Malaysian cuisine

Situated at the centre of many of Southeast Asia's key trade routes, Malaysia is one of the region's true cultural melting pots - especially when it comes to cuisine.

Situated at the centre of many of Southeast Asia’s key trade routes, Malaysia is one of the region’s true cultural melting pots – especially when it comes to cuisine.

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Over the centuries, the Malay Peninsula saw ships arrive from the Middle East, Europe, China and India. The new arrivals brought with them an eclectic array of flavours and culinary traditions, all of which have carved their own lasting impression into Malaysia’s irresistible culinary repertoire.

From the fragrant combinations of cumin and coriander to the rich aromas of cardamom and star anise, traditional Malaysian fare packs a powerful punch of flavour. We take a look at exactly where some of the country’s most treasured meals come from.

Flavours from Indonesia

Rich with intense flavours, Malaysia’s southern neighbour offers one of the world’s most vibrant and colourful cuisines. Traditional fare varies significantly across this archipelagic nation, and as a result a plethora of regional cuisines have arisen over hundreds of years based on the availability of local produce and local indigenous culture. In fact, some of Malaysia’s most famous dishes – including beef rendang, chicken satay and sambal (chilli dipping paste) – all originally hailed from Indonesia.

In fact, rendang is one of our all-time Malaysian favourites. Due to the time consuming process involved in preparing this delectable dish, it was traditionally served at ceremonial occasions such as Eid. A spice mix formed of lemongrass, galangal, onions, garlic and chillies is slowly cooked in coconut milk with meat until all the liquid has been absorbed. At this stage, tamarind, kaffir lime and sugar are added to bring an extra layer of flavour. The finished dish is served with rice, pickled vegetables and chilli sauce.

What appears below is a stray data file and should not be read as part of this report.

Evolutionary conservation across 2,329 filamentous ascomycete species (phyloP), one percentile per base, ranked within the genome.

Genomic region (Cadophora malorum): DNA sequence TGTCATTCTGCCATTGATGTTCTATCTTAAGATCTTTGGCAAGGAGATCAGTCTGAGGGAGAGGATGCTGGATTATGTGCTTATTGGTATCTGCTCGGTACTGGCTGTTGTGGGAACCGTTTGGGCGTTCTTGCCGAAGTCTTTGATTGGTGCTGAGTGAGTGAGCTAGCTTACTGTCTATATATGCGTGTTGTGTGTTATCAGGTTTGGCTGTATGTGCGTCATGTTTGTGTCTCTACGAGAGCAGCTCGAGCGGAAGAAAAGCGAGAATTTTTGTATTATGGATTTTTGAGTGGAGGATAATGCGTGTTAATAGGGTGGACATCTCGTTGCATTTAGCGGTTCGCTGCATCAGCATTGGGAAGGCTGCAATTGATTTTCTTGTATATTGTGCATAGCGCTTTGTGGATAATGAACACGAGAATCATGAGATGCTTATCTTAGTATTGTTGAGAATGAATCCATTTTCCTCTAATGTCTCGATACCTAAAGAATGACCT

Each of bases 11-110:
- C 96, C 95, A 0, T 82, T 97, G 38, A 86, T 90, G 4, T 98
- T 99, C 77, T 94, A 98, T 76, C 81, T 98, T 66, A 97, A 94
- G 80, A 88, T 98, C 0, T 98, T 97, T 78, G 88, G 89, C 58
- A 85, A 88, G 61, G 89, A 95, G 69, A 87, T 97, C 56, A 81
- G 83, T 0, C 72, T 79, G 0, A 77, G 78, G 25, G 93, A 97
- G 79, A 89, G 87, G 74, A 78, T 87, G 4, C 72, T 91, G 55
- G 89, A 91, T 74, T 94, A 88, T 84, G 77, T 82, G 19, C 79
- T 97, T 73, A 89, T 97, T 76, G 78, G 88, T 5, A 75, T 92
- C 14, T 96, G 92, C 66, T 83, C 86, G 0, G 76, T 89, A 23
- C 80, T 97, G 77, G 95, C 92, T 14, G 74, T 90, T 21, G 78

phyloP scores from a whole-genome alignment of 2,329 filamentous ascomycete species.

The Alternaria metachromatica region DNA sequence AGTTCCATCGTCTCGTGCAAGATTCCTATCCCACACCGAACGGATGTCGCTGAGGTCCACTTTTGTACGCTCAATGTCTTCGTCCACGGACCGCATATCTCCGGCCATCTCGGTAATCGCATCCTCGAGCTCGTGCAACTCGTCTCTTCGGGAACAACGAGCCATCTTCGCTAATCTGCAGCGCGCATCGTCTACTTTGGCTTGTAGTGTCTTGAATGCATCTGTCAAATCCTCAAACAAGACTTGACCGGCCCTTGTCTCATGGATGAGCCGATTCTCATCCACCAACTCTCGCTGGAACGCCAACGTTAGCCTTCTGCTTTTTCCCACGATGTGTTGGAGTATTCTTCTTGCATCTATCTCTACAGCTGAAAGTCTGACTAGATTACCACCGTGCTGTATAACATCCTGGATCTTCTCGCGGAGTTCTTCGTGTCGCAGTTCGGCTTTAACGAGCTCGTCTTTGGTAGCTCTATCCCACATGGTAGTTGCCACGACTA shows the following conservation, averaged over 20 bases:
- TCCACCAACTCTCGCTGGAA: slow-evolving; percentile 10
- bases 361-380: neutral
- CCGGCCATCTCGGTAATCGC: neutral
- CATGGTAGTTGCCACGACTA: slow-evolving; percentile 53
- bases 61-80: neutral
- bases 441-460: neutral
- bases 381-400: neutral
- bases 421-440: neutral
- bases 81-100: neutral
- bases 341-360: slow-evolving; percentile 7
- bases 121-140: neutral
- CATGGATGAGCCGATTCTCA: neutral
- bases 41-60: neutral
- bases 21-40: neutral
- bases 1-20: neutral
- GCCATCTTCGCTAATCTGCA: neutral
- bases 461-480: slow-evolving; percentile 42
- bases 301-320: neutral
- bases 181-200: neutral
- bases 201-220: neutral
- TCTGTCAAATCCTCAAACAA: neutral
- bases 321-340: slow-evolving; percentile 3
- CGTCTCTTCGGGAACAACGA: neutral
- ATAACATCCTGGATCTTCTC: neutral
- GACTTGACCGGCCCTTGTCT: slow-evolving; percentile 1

Indian Influences

Take a wander through Kuala Lumpur’s Little India district and you’ll see first-hand exactly how Malaysian cuisine has been inflenced by Indian flavours. The majority of Indian-Malaysian dishes are based on Mamak cuisine, referring to the Indian Muslims who migrated to Malaysia. Mamak stalls throughout the country have developed a unique culinary style of their own, and have also become bustling social hubs for locals to congregate and catch up on the latest gossip.

The typical street stall Malaysian breakfast of roti chanai with a steaming cup of teh tarik is classically Indian, with a few inspiring Southeast Asian twists. The roti itself – a crispy flatbread brushed with oil – is often served with dhal for a substantial, filling meal. This will be washed down with teh tarik – pulled Malaysian tea. The creamy mixture (made with condensed milk for a typical Southeast Asian edge) is poured between two jugs, giving it a delightfully creamy texture.

The classic Indian-Malaysian lunch will be served on a banana leaf. A large portion of rice forms the base, and a colourful selection of curries will be arranged around it to form a colourful palette of dishes. Pickles, poppadums, fried chillies and yoghurt can be added to the selection if you wish.

Chinese Infusion

Marriages between early Chinese settlers and Malaysian women led to the establishment of the country’s Peranakan communities. The word ‘nonya’ has become synonymous with the scrumptious Chinese-Malay food traditionally eaten by these people. Of course, Chinese food is wonderfully diverse in itself, so Nonya cuisine features flavours derived from Fujian, Cantonese, Hakka and Teochew dishes.